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While Nazi antisemitism embraced modern pseudo-scientific racial principles, ancient antipathies between Christianity and Judaism contributed to European antisemitism.
The Church hierarchy attempted to co-operate with the new government, but in 1937, the Papal Encyclical ‘’Mit brennender Sorge’’ accused the government of "fundamental hostility" to the church.
The Church in Germany had spoken against the rise of Nazism, but the Catholic aligned Centre Party capitulated in 1933 and was banned.
Adolf Hitler and several key Nazis had been raised Catholic, but became hostile to the Church in adulthood.
Germany's senior cleric, Cardinal Bertram, developed an ineffectual protest system, leaving broader Catholic resistance to individual conscience.
By 1937 the church hierarchy, which initially sought dètente, was highly disillusioned.
In early 1933, following Nazi successes in the 1932 elections, lay Catholic monarchist Franz von Papen, and acting Chancellor and Presidential advisor, General Kurt von Schleicher, assisted Adolf Hitler's appointment as Reich Chancellor by President Paul von Hindenburg.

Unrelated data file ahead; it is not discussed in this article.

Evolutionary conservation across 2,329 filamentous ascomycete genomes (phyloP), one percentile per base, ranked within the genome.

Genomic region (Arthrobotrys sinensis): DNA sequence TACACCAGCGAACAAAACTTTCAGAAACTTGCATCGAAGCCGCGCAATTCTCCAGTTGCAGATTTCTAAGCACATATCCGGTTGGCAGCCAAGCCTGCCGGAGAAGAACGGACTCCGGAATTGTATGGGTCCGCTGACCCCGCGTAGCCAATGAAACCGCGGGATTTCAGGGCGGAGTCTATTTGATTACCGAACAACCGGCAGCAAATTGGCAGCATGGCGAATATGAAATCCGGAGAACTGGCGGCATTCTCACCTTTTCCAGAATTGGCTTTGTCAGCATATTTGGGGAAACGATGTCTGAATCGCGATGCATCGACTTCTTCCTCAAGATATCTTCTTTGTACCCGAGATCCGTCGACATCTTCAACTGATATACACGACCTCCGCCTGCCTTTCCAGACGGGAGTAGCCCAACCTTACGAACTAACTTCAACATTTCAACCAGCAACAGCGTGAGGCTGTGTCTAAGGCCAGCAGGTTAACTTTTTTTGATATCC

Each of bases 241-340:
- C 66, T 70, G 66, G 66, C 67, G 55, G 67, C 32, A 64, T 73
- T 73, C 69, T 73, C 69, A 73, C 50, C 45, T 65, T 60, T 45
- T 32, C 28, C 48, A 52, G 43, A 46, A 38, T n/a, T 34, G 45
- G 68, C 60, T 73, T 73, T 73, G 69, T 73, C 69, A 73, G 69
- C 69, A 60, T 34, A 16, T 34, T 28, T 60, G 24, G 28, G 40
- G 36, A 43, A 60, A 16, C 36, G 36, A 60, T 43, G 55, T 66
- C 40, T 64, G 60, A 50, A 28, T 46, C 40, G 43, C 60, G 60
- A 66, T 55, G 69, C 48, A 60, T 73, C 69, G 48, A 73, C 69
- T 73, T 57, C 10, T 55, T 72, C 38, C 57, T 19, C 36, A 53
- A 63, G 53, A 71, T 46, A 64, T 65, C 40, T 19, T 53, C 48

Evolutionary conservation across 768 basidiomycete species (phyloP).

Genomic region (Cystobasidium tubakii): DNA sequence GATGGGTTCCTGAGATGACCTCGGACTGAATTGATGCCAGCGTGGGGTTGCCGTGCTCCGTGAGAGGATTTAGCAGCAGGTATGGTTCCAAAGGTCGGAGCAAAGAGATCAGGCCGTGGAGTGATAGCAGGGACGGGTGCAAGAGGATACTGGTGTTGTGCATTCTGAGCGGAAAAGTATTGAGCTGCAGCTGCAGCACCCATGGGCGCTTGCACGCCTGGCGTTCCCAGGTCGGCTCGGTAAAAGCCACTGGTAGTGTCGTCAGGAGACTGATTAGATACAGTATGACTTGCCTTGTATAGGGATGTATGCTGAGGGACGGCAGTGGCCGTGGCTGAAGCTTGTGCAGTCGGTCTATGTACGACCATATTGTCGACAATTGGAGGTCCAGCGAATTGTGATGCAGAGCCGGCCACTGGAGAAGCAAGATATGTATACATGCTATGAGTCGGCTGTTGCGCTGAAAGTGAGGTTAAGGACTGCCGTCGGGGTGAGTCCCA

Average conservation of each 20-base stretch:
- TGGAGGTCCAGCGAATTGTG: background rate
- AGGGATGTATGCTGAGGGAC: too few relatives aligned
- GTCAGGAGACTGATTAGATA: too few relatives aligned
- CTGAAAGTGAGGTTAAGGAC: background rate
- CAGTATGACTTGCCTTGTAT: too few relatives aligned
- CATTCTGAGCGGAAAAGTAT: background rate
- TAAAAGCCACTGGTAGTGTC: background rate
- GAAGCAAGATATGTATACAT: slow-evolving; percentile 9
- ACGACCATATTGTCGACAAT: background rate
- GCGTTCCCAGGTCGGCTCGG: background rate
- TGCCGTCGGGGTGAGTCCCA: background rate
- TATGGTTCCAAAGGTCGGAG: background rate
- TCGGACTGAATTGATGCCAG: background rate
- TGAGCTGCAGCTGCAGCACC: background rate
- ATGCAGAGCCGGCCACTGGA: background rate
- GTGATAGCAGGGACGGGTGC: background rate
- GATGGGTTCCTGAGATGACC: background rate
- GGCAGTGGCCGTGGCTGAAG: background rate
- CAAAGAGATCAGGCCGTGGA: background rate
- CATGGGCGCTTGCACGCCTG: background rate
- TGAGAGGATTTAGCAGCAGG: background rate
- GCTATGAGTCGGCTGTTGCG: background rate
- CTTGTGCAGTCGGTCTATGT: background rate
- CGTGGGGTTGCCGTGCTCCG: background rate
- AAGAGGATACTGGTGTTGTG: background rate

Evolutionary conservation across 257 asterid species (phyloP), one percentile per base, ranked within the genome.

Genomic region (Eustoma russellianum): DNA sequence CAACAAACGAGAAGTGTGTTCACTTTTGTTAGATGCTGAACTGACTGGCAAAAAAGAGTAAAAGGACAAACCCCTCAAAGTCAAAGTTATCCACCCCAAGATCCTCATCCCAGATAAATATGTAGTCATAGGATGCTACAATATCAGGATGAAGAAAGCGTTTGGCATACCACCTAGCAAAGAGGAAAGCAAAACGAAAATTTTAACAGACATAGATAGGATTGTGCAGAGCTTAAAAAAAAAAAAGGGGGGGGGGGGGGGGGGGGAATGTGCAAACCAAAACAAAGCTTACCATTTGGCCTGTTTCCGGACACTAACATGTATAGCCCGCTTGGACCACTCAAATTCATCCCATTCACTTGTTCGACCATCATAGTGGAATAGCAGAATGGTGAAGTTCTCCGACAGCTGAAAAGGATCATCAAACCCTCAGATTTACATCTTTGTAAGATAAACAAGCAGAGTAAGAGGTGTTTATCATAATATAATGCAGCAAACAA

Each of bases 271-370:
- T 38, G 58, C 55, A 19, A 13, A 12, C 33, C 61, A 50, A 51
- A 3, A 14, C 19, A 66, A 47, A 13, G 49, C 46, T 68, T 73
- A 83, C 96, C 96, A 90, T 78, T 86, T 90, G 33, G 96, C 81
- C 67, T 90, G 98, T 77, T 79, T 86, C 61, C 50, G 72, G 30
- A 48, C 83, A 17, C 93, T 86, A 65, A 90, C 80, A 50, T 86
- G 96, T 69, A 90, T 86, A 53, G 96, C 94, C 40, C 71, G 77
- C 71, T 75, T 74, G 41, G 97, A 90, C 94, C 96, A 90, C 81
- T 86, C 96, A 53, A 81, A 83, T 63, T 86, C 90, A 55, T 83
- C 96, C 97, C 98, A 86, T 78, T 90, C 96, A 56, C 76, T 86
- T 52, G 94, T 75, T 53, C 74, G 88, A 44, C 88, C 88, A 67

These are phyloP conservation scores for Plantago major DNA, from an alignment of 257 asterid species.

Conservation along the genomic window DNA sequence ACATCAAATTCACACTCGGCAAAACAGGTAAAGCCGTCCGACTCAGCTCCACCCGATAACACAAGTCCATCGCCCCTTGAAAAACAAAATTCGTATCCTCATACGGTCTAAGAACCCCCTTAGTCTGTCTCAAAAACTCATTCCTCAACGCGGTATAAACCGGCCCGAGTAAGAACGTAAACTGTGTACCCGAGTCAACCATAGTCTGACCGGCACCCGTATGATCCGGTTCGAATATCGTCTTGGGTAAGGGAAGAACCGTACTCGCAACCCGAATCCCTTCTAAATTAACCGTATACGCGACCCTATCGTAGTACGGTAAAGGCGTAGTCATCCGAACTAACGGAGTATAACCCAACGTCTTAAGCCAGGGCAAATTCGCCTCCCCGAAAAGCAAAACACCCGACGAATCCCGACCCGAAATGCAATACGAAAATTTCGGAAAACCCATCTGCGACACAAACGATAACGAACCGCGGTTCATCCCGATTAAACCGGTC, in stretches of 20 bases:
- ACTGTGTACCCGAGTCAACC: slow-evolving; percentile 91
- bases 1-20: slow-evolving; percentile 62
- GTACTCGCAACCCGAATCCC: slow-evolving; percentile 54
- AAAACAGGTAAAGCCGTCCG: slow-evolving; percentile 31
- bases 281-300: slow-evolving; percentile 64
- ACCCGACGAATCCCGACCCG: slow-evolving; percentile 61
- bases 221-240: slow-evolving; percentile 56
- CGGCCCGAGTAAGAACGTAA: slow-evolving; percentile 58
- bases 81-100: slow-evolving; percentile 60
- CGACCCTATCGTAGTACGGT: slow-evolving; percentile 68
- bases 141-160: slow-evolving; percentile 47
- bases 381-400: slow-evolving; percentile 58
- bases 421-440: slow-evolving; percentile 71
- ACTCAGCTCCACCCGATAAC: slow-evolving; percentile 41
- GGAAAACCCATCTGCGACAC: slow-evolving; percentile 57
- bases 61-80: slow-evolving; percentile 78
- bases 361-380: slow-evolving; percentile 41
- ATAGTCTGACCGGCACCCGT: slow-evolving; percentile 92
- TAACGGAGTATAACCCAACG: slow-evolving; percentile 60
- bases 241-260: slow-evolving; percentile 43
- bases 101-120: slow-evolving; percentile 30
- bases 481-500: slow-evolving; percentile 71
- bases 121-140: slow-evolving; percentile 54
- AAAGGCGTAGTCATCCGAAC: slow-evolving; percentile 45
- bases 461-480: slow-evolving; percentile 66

In March, amidst the intimidating atmosphere of Nazi terror tactics and negotiation the allied BNVP and the monarchists DNVP voted for the Enabling Act.
Prior to 1933, Catholic leaders denounced Nazi doctrines while Catholic regions generally did not vote Nazi.
Though hostility between the Nazi Party and the Catholic Church was real, the Nazi Party first developed in largely Catholic Munich, where many Catholics, lay and clerical, offered enthusiastic support.
The Vatican, surrounded by Fascist Italy, was officially neutral during the war, but used diplomacy to aid victims and lobby for peace.
Vatican Radio and other media spoke out against atrocities.
When president Hindenberg died in August 1934, the Nazis claimed jurisdiction over all levels of government and a referendum confirmed Hitler as sole Führer (leader) of Germany.